Elvis Presley Dies
In 2006, a journalist recalled: "Elvis Presley had [in 1977] become a grotesque caricature of his sleek, energetic former self...
he was barely able to pull himself through his abbreviated concerts." In Alexandria, Louisiana, the singer was on stage for less than an hour and "was impossible to understand." In Baton Rouge, Presley failed to appear: he was unable to get out of his hotel bed, and the rest of the tour was cancelled. In Knoxville, Tennessee on May 20, "there was no longer any pretence of keeping up appearances. The idea was simply to get Elvis out on stage and keep him upright..." Despite his obvious problems, shows in Omaha, Nebraska and Rapid City, South Dakota were recorded for an album and a CBS-TV special: Elvis In Concert.
Presley's final performance was in Indianapolis at the Market Square Arena, on June 26, 1977. According to many of his entourage who accompanied him on tour, it was the "best show he had given in a long time" with "some strong singing".
Another tour was scheduled to begin August 17, 1977, but at Graceland the day before, Presley was found unresponsive on the floor of his suite by fiancée, Ginger Alden, and attempts to revive the singer failed. Death was officially pronounced at 3:30 pm at the Baptist Memorial Hospital.
As the news spread around that Elvis was dead, thousands of his dedicated fans flocked to Elvis' home to pay their last respects. But more tragedy even followed The King's death.
As the mourners lined the street outside Graceland a car crashed into the sobbing fans and killed two women and seriously injured another. It seemed as though the tragedy just highlighted the loss that the world felt for the death of one of the greatest singers and the trail blazers that lead the way for many of the super stars of today.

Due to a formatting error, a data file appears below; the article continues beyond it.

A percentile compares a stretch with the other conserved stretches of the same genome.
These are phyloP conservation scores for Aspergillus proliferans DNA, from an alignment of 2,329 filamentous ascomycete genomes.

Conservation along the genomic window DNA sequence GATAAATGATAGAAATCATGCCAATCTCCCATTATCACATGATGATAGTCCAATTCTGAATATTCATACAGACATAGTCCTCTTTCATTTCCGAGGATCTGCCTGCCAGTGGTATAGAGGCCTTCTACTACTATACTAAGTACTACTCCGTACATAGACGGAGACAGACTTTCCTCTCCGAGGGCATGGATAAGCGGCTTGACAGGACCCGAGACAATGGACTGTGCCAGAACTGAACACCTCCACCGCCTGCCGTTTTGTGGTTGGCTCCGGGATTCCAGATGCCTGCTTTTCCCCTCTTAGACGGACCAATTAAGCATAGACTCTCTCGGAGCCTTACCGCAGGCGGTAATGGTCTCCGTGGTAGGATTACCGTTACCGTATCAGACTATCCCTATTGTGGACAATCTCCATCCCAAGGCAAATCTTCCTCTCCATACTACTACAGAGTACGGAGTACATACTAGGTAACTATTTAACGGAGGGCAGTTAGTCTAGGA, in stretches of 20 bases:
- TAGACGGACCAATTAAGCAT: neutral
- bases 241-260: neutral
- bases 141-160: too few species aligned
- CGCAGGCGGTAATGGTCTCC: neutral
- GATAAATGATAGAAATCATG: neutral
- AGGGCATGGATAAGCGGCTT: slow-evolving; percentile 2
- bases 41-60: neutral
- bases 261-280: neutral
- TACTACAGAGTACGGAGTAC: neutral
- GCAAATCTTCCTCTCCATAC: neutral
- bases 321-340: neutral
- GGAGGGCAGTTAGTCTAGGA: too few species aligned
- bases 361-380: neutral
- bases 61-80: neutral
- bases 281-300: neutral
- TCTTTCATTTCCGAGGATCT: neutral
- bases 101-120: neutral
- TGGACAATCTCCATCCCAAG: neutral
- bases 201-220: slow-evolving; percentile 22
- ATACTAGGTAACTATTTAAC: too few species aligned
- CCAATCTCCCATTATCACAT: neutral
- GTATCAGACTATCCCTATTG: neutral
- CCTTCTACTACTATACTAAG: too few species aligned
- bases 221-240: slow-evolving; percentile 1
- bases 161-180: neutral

"Drug use was heavily implicated" in Presley's death, writes Guralnick. "No one ruled out the possibility of anaphylactic shock brought on by the codeine pills ... to which he was known to have had a mild allergy." A pair of lab reports filed two months later each strongly suggested that polypharmacy was the primary cause of death; one reported "fourteen drugs in Elvis' system, ten in significant quantity." Forensic historian and pathologist Michael Baden views the situation as complicated: "Elvis had had an enlarged heart for a long time. That, together with his drug habit, caused his death. But he was difficult to diagnose; it was a judgment call."
The competence and ethics of two of the centrally involved medical professionals were seriously questioned. Before the autopsy was complete and toxicology results known, medical examiner Dr. Jerry Francisco declared the cause of death as cardiac arrhythmia, a condition that can be determined only in someone who is still alive. Allegations of a cover-up were widespread. While Presley's main physician, Dr. Nichopoulos, was exonerated of criminal liability for the singer's death, the facts were startling: "In the first eight months of 1977 alone, he had more than 10,000 doses of sedatives, amphetamines and narcotics: all in Elvis's name." His license was suspended for three months. It was permanently revoked in the 1990s after the Tennessee Medical Board brought new charges of over-prescription.
In 1994, the Presley autopsy was reopened. Coroner Dr. Joseph Davis declared, "There is nothing in any of the data that supports a death from drugs. In fact, everything points to a sudden, violent heart attack." Whether or not combined drug intoxication was in fact the cause, there is little doubt that polypharmacy contributed significantly to Presley's premature death.